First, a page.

Joan Jett and The Blackhearts Bad Reputation Nation

March 2013 News

Page updated on March 31, 2013
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JOAN JETT AND THE BLACKHEARTS - Hard Rock Live, Hollywood, March 20

low resolution image Not Enlargeable While it would be easy to guess that Ms. JOAN JETT has joined the masses of geriatric rock and roll groups -- the 10 piece accompaniment band, the bedazzled Nudie-style stage costumes and the pretentious audacity to murder modernized "covers" of their classic tunes -- you would be wrong to do so.

Not only is Ms Jett still killing it live, she sounds more authentic and raw than your friendly neighborhood garage band. Somehow, the Geritol curse has kept its distance from the almost 55-year old godmother of modern rock and roll. She's kept her canon of classic rock songs vital and urgent, which is almost impossible considering Wednesday night she played almost an hour and a half of songs the audience knew by heart. The equation is pretty simple. Guitars plugged straight into amps, drums, bass, and one hell of a voice. Pure rock 'n roll.

The BLACKHEARTS took the stage to the sounds of Sandy Nelson's "Let There be Drums" playing over the PA. It perfectly set the tone for the incoming onslaught of guitars and drums. And with a "One, two, three, four," Jett ripped into "Bad Reputation," and the floor went crazy. She teased the hell out of us all trying to find Lita Ford in the audience (she was there, but never did grace the stage) before launching the Runaway's "Cherry Bomb," a song Jett wrote when she was just 15. She turned the entire venue into singalong. Backup singer of the moment Tommy Price started in on the Gary Glitter drum riff of "Do You Wanna Touch Me."


JOAN JETT Brings the Primordial Origins of Punk Rock Power Pop to Hollywood

low resolution image Not Enlargeable Punk rock is loaded with icons.

Every scene and microgenre has its respective players, characters, and cult figures that, over time, have taken on the might and sheen of mythological deities and epitomize the waves and movements to which they belong.

Darby Crash was the original post-Iggy punk rock nihilist, who lived fast and died young on the same exact day as John Lennon. Ian Mackaye is a dense exclamation point fueled by the political consciousness and sentimentalism of D.C. Hardcore. Kurt Cobain was the grunge slacker turned self-loathing rock star junkie whose much glamorized suicide is a pure encapsulation of the jaded, spoiled cynicism of the socially apathetic Clinton-era.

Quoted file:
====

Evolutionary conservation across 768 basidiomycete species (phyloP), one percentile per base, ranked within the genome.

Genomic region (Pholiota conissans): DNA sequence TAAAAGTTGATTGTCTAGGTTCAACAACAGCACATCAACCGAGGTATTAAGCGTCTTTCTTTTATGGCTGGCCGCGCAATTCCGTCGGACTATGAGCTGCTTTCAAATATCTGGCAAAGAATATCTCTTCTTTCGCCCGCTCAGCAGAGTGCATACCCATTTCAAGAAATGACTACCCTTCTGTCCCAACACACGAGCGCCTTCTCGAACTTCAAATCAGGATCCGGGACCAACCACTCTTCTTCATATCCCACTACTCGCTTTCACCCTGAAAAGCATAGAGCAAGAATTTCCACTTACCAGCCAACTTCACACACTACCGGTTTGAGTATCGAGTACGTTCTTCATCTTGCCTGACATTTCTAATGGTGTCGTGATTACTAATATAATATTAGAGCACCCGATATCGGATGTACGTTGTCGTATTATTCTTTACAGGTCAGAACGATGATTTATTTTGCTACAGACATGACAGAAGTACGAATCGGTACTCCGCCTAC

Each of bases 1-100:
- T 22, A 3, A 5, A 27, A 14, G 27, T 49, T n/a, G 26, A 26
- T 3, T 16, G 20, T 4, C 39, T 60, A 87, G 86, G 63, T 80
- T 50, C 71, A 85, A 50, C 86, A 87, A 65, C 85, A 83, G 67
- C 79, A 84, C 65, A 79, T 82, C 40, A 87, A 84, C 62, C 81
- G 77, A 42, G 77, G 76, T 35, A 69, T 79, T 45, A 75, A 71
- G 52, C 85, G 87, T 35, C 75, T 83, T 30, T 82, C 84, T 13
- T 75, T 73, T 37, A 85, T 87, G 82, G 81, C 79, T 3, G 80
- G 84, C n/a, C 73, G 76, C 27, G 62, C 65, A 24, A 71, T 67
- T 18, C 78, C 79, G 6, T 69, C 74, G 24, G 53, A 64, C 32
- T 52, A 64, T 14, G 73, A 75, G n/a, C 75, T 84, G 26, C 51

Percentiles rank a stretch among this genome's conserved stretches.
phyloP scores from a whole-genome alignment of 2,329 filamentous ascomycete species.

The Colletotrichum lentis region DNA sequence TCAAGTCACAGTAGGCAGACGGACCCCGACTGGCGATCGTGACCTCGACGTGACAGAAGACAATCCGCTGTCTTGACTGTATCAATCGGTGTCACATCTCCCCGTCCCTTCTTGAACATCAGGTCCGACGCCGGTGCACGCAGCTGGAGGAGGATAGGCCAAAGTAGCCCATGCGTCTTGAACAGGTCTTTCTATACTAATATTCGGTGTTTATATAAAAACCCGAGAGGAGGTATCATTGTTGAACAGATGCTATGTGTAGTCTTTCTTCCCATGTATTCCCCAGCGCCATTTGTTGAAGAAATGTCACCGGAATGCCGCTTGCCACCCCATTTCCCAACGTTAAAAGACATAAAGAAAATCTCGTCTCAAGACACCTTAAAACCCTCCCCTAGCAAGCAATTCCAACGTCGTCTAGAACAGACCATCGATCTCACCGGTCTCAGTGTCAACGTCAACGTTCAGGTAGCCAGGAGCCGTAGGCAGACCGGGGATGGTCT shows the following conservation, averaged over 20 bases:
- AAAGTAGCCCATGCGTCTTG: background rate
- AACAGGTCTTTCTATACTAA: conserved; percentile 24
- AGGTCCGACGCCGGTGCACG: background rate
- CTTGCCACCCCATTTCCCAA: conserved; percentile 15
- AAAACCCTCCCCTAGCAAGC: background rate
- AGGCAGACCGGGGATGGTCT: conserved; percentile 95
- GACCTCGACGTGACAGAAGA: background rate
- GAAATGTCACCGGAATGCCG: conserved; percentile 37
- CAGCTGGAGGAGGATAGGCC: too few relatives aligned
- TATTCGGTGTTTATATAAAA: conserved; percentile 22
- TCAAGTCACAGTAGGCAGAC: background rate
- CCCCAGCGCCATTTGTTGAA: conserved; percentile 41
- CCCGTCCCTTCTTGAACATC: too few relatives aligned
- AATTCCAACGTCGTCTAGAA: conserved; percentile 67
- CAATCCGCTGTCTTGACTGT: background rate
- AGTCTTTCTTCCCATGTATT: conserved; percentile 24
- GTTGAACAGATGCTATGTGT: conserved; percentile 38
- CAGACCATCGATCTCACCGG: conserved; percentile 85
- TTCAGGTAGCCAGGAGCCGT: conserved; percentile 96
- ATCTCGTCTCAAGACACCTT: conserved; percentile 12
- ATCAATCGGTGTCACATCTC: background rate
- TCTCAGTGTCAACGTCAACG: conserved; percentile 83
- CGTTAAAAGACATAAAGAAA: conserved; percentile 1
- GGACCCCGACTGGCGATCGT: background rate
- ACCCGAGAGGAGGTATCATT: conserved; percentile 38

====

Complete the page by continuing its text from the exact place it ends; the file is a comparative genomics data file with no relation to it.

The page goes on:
And then there's JOAN JETT.

Jett and her RUNAWAYS were brewed in the same primordial cauldron as the aforementioned Darby Crash and his Germs, as well as other first wave L.A. punk staples like X, Alice Bag and Black Flag.

However, Jett wasn't anywhere to be seen in Penelope Spheeris' scene-defining, 1981 documentary, The Decline of Western Civilization. And that's because -- much like Blondie in New York and The Clash in the U.K. -- Jett and whichever incarnation of whatever back-up band du jour she is touring with, has never been tied to the fast-and-loud-and-moshworthy recipe of 90% of punk music.

Debbie Harry had disco, Joe Strummer had reggae (and international music in general, really), and But JOAN JETT is an early progenitor of punk rock power pop, informed equally by the Ramones and Cheap Trick. You'll never see snot-nosed Los Angeles provocateurs FEAR perform at Hard Rock Live. But Jett and her poppy feel-good anthems that double as rockin' punk ditties fit right in.

JOAN JETT AND THE BLACKHEARTS. 8 p.m., March 20, at Hard Rock Live, 1 Seminole Way, Hollywood. Tickets are available and start at $47.00, including fees. Call 954-797-5531, or visit

12 year old McKayla Performs JOAN JETT's song, "I Love Rock and Roll"

Australian/New Zealand Tour Cancelled

Regretfully, the planned JOAN JETT AND THE BLACKHEARTS/The Darkness Australian/New Zealand tour has been cancelled due to an injury sustained by Ed Graham of The Darkness.

"I wish Ed a speedy and successful recorvery from his injury. I am very disappointed that we will have to cancel the tour and I look forward to rescheduling as soon as possible." -- JOAN JETT

SXSW Austin, Texas

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When you're a Jett

low resolution image Not Enlargeable JOAN JETT tells Lydia Jenkin why the recording companies must be kicking.

Having made a name for herself as a feisty founding member of The RUNAWAYS at the age of 16 and with hit singles such as Cherry Bomb already under her belt, you might've thought record labels would have been keen to sign JOAN JETT when she embarked on her solo career back in 1979. But no one was interested, as the now 54-year-old queen of rock 'n' roll explains, on the phone from Nevada where she's kicking off yet another tour with her long-time band, The BLACKHEARTS.